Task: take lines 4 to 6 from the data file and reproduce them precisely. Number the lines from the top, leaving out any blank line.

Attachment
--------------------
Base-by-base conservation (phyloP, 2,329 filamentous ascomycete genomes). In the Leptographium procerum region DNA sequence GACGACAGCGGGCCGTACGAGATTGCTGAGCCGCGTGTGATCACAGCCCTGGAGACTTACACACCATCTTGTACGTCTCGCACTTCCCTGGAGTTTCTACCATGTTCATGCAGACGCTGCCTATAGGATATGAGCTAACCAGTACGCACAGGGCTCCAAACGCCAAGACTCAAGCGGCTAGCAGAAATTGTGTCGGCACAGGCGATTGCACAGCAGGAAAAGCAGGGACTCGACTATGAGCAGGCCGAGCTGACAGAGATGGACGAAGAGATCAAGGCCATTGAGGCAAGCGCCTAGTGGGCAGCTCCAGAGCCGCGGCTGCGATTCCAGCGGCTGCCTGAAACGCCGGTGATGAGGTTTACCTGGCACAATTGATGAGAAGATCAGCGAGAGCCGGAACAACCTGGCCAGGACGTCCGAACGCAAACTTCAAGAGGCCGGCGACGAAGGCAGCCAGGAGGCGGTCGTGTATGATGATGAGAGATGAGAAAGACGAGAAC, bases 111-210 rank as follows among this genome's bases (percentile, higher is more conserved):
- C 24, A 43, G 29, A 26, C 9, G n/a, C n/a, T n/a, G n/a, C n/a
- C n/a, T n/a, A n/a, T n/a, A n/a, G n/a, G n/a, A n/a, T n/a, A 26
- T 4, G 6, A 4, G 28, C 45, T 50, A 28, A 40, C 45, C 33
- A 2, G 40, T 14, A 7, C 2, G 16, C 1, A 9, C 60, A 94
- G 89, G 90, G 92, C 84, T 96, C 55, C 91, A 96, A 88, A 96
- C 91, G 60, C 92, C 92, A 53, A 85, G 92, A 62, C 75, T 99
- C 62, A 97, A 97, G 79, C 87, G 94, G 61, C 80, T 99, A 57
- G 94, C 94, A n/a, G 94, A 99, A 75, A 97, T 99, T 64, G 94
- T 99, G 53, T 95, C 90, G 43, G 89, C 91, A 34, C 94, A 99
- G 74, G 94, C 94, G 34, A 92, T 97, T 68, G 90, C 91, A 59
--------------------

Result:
- T 4, G 6, A 4, G 28, C 45, T 50, A 28, A 40, C 45, C 33
- A 2, G 40, T 14, A 7, C 2, G 16, C 1, A 9, C 60, A 94
- G 89, G 90, G 92, C 84, T 96, C 55, C 91, A 96, A 88, A 96